The White Coat
My name is Ragaa. I grew up in Egypt. My mother came from background of French, but she did never go to Paris. My dad was Egyptian, and I was born in Egypt, Cairo, Heliopolis.
I was the first baby to come in the family, because my mother was the first to get married in her family and my dad was the first to get married in his family. They used to wake me up to play with me because they didn’t have any dolls or anything to play with. So everybody wants to wake me up to feed me, or to do something to me, or to play with me, or to hear my voice crying or singing or whatever, however.
Today, I will tell you a little bit about what my father wished for me. My father always called me Dr. Ragaa, and he wanted me to go to medical school. He wanted me to be a doctor, to see me in a white coat. I succeeded and I passed in the high school, but I didn’t get the right figures, the right numbers, to get into medical school. So he was very happy.
He said, “OK, I will put you in Social Workers Institute because it’s only girls. You will not have to be with boys or anything. So that way, I will have my way.”
Ok, all right. So I went to Social Workers Institute and I was very good and I passed and I finished and graduated and everything.
And then when I got married, I went to England and I worked as a social worker at the Westminster Hospital in London. And there we have to wear white coats.
My father came to visit me in England, and one day he asked me, “Will I be able to come to the hospital to see you?”
I said, “Yes, why not?” And I remembered the white coat story, but I didn’t tell him anything.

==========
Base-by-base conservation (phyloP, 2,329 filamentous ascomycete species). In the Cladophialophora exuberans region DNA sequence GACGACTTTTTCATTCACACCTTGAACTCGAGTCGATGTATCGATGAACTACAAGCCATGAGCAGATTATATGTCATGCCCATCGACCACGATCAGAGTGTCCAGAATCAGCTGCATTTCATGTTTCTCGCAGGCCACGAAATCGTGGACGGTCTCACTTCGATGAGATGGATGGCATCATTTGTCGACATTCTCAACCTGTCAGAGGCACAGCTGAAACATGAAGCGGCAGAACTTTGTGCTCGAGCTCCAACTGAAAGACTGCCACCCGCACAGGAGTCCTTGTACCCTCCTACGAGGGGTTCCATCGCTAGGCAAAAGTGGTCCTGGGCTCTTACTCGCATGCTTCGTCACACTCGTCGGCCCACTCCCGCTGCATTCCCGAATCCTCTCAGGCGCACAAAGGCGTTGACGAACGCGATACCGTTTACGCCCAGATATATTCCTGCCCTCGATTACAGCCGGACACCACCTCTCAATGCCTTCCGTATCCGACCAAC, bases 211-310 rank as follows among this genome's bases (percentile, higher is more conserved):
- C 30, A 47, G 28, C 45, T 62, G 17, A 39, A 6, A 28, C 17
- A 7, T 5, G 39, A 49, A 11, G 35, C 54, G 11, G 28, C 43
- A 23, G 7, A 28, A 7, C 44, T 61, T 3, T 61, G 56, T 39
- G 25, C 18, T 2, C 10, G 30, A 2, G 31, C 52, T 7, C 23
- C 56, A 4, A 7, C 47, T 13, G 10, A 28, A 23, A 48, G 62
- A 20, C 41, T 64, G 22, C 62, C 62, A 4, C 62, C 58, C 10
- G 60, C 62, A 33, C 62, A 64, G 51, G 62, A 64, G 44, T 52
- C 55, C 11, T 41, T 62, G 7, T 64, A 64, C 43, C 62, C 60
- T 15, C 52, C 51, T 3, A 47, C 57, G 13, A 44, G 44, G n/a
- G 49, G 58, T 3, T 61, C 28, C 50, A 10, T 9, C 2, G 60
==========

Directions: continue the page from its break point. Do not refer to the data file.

He came to my office. I had two secretaries, one was typing for me. So I never knew how to type. So they were responsible to put all the cases in the folders because the doctors cannot read the handwriting of everybody.
So my father came and he saw me wearing a white coat and have the badge on the front of my coat: “Medical Social Worker. MEDICAL Social Worker!” He kept reading it silently.
I said, “Dad, what are you doing?”
“Oh, I saw you in a white coat, I’m so happy!”
This is the end of my story. I didn’t fulfill his dream, but when he saw me at the Westminster Hospital – that’s a name to be proud of in England – he never thought! You know, I didn’t speak the language perfectly. In Egypt we only speak a little English, more French and Arabic. But I was good to take a position at this big teaching hospital, I was the only foreigner amongst 17 social workers.
And all the bosses, all the doctors said, “Call Ragaa ask her about this. Call Ragaa ask her about that.”
I said, “What is this? Why are they using me like a dictionary? Why do they do these things?”
They said, “Because her husband also is a doctor and she has a LOT of knowledge.”
Ok! That’s my story.